The KAEM is tough, very tough. But because everyone suffers together, the spirit and camaraderie between participants, and participants and crew, make this a truly unique experience.

The Meaning of it All

The words of the official Kalahari Song best describe this unique experience:

I want to go where the sun shines.
Where the river flows and the quiver trees grow.
To a place I know my soul will be revived.
I want to go where the rocks and cliffs rise up from the trail.
I want to run through the space into the setting sun.
It’s here I feel alive with a challenge to survive -
Even though I sometimes wonder what’s on my mind.
The sand is like the sea - rough and yet serene.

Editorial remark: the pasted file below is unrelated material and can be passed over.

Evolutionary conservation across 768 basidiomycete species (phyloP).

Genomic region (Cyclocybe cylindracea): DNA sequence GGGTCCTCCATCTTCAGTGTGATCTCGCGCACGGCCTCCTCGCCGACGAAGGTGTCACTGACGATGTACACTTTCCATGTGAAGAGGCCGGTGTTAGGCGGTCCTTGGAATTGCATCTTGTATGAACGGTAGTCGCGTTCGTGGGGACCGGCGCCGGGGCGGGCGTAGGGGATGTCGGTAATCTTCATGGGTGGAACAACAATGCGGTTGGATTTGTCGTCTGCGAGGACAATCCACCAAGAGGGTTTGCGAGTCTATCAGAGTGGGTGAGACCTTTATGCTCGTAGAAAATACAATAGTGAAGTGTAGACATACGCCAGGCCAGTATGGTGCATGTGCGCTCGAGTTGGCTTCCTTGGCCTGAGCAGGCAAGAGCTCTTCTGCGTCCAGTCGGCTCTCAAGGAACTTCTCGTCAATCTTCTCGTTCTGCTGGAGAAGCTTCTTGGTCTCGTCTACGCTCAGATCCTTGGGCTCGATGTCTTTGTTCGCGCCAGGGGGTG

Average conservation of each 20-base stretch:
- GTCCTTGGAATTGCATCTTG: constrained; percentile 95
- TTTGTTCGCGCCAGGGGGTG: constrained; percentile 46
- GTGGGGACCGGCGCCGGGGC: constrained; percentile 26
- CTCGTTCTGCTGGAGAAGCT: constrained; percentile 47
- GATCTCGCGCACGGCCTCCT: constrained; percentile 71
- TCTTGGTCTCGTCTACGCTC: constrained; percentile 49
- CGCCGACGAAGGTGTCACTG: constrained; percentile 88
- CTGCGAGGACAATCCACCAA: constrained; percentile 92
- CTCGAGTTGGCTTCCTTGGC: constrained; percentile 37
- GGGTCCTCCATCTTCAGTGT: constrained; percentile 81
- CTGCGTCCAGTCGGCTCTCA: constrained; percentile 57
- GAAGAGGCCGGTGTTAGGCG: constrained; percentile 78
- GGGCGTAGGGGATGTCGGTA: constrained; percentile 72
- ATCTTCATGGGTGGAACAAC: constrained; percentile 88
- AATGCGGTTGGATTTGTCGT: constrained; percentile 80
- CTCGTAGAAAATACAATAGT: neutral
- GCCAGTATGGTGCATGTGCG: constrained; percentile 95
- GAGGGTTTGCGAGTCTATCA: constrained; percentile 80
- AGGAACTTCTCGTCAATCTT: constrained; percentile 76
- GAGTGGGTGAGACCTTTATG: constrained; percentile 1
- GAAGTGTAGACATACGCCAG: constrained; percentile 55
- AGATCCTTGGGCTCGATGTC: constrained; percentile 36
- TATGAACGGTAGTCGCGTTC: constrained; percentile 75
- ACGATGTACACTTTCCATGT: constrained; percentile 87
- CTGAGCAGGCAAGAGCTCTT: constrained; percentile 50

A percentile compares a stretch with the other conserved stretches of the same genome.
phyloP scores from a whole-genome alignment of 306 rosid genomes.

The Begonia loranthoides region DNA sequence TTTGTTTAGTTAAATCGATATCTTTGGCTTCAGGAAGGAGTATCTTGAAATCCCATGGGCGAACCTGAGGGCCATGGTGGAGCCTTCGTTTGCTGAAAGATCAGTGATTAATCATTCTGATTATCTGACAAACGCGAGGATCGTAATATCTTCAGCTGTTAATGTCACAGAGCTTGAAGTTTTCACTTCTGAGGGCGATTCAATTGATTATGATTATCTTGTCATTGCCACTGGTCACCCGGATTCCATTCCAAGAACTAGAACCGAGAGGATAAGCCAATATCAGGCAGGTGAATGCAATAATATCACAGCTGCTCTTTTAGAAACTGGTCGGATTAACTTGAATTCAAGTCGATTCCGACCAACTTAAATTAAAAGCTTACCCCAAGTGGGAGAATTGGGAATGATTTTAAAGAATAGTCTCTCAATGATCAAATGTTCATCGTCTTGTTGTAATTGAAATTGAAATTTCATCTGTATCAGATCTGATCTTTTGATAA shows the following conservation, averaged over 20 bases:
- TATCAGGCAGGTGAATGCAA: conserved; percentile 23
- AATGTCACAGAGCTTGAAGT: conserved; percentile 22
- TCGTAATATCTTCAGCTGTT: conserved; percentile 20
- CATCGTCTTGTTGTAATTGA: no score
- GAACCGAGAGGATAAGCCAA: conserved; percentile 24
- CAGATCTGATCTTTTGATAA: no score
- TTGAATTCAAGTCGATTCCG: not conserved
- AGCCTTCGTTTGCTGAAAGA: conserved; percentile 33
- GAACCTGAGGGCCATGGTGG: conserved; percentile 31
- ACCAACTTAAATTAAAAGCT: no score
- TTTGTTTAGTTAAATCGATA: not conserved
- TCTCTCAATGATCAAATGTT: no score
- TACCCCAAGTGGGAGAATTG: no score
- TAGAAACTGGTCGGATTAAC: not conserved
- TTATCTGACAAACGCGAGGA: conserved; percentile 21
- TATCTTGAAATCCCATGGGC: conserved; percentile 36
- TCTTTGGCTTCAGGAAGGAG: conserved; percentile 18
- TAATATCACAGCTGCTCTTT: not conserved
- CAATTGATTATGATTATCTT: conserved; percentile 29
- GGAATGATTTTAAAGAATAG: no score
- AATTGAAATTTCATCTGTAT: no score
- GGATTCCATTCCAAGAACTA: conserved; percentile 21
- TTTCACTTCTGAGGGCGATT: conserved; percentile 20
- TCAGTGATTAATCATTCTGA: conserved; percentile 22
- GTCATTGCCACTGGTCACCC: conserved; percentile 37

And the sky runs up as far as the eye can see.
I know I feel the pain as the sweat drops from my brain
Runs into my eyes as I cross this hot terrain.
I have overcome my fear and I know the end is near
I will leave this place - as I know I’ll be back again.
The finish line is near - I can almost taste the beer
As I forge towards the end with quickened pace.
And when all this is done - I’ll be happy that I’ve run
Now I yearn for rivers, rocks and sand and space.
Cause it draws me back again when I cannot feel the pain
Yet the sunsets, rivers rocks and sand and space
Yes, it draws me back again to the desert and the sand
To the sunsets, rivers rocks and sand and space…


Although everyone participates with the aim of doing their best in very trying circumstances, it is ultimately about finishing the race, whatever it takes. The winner completed the race in 23h26, with the participant in last position taking 62h31. However, everyone is a winner, regardless of time or position.